It’s fair to mention here that, the difference between the C300 in standard, rear-drive form or with the 4Matic all-wheel-drive system, is slim on dry roads. With a few fast corners in each as data points, I detect a whiff, perhaps, of added corner-exit grip in the 4Matic car, but the real advantage would seem to be for buyers who see snow regularly.
The torque output is actually higher than the outgoing sixer, and it’s available with very little lag from a fast-spinning turbo.
Where the last C-Class Coupe offered four- and six-cylinder engine options, the 2017 car is about to hit dealerships with just one: a turbocharged 2.0-litre four-cylinder developing 241 horsepower and 273 pound-feet of torque. Don’t let lack of choice put you off – this is an excellent motor. The torque output is actually higher than the outgoing sixer, and it’s available with very little lag from a fast-spinning turbo, and across a predictably broad range of engine speed. There’s more than enough energy to move the 1,710 kilograms (in AWD form) coupe to 100 kilometres per hour in under six seconds. If that’s not enough punch for you, the company will shortly offer two AMG variants: a C43 and a C63, with performance increasing appropriately as those numbers climb.
The turbo’d C300 engine is still plenty to pull you smartly though the worst Maine traffic – slow moving tractors and logging trucks – from middle revs, in remarkable stillness. I noted a rather deep, growly exhaust note when I really committed to wide-open-throttle, but for the most-part, and for better or worse, Mercedes has made this sporting coupe very quiet. There’s more tire-roar volume off the optional 19-inch AMG wheels than there is clamor from the engine.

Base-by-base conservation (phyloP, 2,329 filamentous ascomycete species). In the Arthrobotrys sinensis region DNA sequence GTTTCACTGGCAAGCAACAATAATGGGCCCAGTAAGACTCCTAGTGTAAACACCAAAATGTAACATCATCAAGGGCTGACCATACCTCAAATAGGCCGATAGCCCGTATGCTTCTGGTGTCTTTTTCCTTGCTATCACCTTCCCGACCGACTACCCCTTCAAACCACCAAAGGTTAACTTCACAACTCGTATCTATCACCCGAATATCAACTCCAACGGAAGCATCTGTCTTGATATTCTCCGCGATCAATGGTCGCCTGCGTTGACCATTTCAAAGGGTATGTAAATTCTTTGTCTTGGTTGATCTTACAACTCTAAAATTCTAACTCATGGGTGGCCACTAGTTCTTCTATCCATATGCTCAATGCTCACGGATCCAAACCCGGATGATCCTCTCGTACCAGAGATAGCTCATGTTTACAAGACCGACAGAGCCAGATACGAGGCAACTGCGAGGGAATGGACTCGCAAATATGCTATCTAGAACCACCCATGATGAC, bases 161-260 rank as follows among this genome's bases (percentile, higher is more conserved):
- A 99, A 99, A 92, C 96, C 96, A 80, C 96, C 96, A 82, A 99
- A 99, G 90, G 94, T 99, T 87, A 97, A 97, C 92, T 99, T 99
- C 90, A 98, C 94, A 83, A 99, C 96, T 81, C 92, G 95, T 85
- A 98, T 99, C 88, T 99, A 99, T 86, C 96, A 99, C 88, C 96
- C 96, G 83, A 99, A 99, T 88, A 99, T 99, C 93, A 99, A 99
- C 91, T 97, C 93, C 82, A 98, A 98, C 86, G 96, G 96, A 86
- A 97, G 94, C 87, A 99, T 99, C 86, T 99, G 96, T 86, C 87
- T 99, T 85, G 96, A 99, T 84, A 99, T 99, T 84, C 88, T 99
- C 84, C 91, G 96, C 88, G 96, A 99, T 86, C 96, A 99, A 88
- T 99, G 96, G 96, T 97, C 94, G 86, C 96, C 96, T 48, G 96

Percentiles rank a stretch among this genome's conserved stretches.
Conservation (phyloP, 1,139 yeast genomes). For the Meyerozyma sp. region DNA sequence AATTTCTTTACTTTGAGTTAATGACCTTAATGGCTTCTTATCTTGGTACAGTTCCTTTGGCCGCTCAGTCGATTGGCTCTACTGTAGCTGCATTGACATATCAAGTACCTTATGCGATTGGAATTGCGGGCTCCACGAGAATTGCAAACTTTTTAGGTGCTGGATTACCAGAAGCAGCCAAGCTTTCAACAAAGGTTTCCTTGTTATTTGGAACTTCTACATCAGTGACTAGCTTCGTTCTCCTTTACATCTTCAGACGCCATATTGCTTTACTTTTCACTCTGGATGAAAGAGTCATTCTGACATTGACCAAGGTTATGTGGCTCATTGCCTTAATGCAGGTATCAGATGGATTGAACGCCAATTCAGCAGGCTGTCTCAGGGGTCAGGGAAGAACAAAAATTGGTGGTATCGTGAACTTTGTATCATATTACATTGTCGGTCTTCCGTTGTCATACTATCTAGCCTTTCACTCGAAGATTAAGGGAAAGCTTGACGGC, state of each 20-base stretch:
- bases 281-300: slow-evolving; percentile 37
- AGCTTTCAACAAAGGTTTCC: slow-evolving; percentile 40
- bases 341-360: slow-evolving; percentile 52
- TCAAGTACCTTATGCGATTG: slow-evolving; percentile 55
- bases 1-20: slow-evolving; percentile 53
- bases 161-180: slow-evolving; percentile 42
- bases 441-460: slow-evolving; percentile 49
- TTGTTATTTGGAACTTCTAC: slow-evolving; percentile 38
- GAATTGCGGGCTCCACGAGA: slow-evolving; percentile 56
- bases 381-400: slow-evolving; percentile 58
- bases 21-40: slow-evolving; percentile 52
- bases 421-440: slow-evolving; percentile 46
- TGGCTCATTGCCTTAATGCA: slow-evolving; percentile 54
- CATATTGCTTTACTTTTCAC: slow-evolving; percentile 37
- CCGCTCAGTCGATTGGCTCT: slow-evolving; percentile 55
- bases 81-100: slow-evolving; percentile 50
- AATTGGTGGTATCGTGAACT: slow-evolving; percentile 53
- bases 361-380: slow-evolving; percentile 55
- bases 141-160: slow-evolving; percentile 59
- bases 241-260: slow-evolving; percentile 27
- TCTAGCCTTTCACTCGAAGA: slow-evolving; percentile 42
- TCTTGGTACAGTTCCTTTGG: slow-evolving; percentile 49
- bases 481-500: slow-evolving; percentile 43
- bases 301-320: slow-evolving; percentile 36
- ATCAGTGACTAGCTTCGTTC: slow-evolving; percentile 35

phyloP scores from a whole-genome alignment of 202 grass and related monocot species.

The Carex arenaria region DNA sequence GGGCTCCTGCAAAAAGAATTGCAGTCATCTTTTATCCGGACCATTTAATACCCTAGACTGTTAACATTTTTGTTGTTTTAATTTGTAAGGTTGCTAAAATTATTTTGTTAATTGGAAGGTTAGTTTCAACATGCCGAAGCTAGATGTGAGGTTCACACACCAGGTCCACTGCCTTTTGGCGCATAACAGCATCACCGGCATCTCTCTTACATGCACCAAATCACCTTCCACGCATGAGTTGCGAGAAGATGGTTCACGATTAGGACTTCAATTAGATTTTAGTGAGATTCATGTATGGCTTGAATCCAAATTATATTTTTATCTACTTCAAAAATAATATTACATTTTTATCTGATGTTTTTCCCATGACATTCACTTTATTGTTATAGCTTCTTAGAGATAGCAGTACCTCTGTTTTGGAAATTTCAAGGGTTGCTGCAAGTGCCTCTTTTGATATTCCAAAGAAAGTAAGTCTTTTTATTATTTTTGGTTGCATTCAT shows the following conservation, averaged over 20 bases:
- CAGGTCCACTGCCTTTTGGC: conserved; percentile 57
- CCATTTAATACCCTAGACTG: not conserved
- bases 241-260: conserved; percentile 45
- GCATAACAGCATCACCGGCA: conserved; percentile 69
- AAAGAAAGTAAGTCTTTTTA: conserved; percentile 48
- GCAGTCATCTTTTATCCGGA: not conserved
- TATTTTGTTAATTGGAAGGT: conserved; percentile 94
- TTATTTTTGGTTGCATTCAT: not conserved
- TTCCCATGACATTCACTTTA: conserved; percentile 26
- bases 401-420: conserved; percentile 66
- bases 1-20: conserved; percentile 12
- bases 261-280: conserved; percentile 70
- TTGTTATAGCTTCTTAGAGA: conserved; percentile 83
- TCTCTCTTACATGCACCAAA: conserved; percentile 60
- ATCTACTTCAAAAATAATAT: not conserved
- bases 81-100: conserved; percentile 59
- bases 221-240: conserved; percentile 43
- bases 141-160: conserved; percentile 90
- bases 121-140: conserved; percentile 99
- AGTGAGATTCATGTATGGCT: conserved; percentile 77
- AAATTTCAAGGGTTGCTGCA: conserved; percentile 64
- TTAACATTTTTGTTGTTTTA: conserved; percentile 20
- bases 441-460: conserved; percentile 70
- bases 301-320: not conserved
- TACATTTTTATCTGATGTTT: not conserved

This isn’t really a car type that lives or dies by specs so much as it thrives on curb appeal, and the new Mercedes simply outshines its rivals on looks alone.
That’s probably appropriate for a car that is, frankly, more impressive in terms of show than go, as it were. As I’ve mentioned, the drivetrain and handling capacity come together to reward you when you see the traffic clear on a great road like the Kancamagus Highway, but the C never feels urgent. Never drove me to drive it harder. That’ll be the job of those AMG variants, though, and the laid-back luxury vibe is one the C300 wears quite well.
Audi, BMW, and Lexus all offer coupes in this price and power range that match nicely with the new C300. Certainly all of this coupe segment starts in the late $40K range, and can be had well over $50K. Driven in quick succession, I’d speculate that there might be some white space between the set in terms of performance driving. But this isn’t really a car type that lives or dies by specs so much as it thrives on curb appeal. And be it on the hipster streets of New England’s Portland (I hear there’s a version out west, too), or on the madras-spangled coastal communities, the new Mercedes simply outshines its rivals on looks alone. It probably looks good in states other than Maine, too, but I’d have to leave to find out. Now, who do I see about swapping out these Michigan plates for something in a Vacationland?
|2017 MERCEDES-BENZ C300 4MATIC COUPE|
|ENGINE||Turbocharged 2.0L I4|
|OUTPUT||241 Horsepower / 273 Pound-Feet|
|0-95 KM/H||5.9 Seconds|
|TOP SPEED||209 KM/H|
|EPA FUEL ECONOMY||N/A|
|AS-TESTED PRICE||$57,705 USD (US model tested)|
Photos: Michael Shaffer / Mercedes-Benz